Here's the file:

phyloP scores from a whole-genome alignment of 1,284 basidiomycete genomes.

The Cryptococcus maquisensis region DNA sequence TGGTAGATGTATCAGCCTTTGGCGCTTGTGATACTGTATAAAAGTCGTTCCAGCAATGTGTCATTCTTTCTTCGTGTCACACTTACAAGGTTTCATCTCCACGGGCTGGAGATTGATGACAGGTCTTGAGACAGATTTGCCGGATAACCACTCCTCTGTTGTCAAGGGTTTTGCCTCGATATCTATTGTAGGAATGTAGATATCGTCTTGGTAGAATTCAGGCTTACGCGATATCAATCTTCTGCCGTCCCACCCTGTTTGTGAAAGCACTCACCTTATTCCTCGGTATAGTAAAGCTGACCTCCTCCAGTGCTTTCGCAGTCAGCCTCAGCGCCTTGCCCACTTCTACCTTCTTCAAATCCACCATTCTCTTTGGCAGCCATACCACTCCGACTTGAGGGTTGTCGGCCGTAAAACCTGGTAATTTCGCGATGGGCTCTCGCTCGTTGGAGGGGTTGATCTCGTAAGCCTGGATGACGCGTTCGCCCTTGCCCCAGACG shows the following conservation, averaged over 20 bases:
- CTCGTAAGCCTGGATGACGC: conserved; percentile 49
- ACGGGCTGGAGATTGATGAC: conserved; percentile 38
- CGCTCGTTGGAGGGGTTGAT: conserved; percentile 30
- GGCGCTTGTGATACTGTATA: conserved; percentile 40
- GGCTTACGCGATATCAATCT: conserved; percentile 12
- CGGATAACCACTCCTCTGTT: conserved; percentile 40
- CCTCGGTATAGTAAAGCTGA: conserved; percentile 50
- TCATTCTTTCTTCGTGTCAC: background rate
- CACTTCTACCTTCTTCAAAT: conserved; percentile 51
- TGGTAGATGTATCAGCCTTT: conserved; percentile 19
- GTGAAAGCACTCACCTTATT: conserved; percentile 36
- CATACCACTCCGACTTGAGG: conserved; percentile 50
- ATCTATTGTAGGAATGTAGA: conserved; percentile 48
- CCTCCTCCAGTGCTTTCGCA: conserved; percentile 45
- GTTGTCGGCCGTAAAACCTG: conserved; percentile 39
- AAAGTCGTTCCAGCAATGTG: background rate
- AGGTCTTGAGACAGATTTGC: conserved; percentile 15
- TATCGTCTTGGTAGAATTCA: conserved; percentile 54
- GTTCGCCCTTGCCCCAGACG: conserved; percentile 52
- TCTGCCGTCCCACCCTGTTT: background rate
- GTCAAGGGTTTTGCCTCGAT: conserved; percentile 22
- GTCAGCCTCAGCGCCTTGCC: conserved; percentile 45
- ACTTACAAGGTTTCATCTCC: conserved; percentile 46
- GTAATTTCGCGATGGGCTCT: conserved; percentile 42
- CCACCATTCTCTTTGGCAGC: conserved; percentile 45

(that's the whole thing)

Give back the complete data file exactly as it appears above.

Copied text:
phyloP scores from a whole-genome alignment of 1,284 basidiomycete genomes.

The Cryptococcus maquisensis region DNA sequence TGGTAGATGTATCAGCCTTTGGCGCTTGTGATACTGTATAAAAGTCGTTCCAGCAATGTGTCATTCTTTCTTCGTGTCACACTTACAAGGTTTCATCTCCACGGGCTGGAGATTGATGACAGGTCTTGAGACAGATTTGCCGGATAACCACTCCTCTGTTGTCAAGGGTTTTGCCTCGATATCTATTGTAGGAATGTAGATATCGTCTTGGTAGAATTCAGGCTTACGCGATATCAATCTTCTGCCGTCCCACCCTGTTTGTGAAAGCACTCACCTTATTCCTCGGTATAGTAAAGCTGACCTCCTCCAGTGCTTTCGCAGTCAGCCTCAGCGCCTTGCCCACTTCTACCTTCTTCAAATCCACCATTCTCTTTGGCAGCCATACCACTCCGACTTGAGGGTTGTCGGCCGTAAAACCTGGTAATTTCGCGATGGGCTCTCGCTCGTTGGAGGGGTTGATCTCGTAAGCCTGGATGACGCGTTCGCCCTTGCCCCAGACG shows the following conservation, averaged over 20 bases:
- CTCGTAAGCCTGGATGACGC: conserved; percentile 49
- ACGGGCTGGAGATTGATGAC: conserved; percentile 38
- CGCTCGTTGGAGGGGTTGAT: conserved; percentile 30
- GGCGCTTGTGATACTGTATA: conserved; percentile 40
- GGCTTACGCGATATCAATCT: conserved; percentile 12
- CGGATAACCACTCCTCTGTT: conserved; percentile 40
- CCTCGGTATAGTAAAGCTGA: conserved; percentile 50
- TCATTCTTTCTTCGTGTCAC: background rate
- CACTTCTACCTTCTTCAAAT: conserved; percentile 51
- TGGTAGATGTATCAGCCTTT: conserved; percentile 19
- GTGAAAGCACTCACCTTATT: conserved; percentile 36
- CATACCACTCCGACTTGAGG: conserved; percentile 50
- ATCTATTGTAGGAATGTAGA: conserved; percentile 48
- CCTCCTCCAGTGCTTTCGCA: conserved; percentile 45
- GTTGTCGGCCGTAAAACCTG: conserved; percentile 39
- AAAGTCGTTCCAGCAATGTG: background rate
- AGGTCTTGAGACAGATTTGC: conserved; percentile 15
- TATCGTCTTGGTAGAATTCA: conserved; percentile 54
- GTTCGCCCTTGCCCCAGACG: conserved; percentile 52
- TCTGCCGTCCCACCCTGTTT: background rate
- GTCAAGGGTTTTGCCTCGAT: conserved; percentile 22
- GTCAGCCTCAGCGCCTTGCC: conserved; percentile 45
- ACTTACAAGGTTTCATCTCC: conserved; percentile 46
- GTAATTTCGCGATGGGCTCT: conserved; percentile 42
- CCACCATTCTCTTTGGCAGC: conserved; percentile 45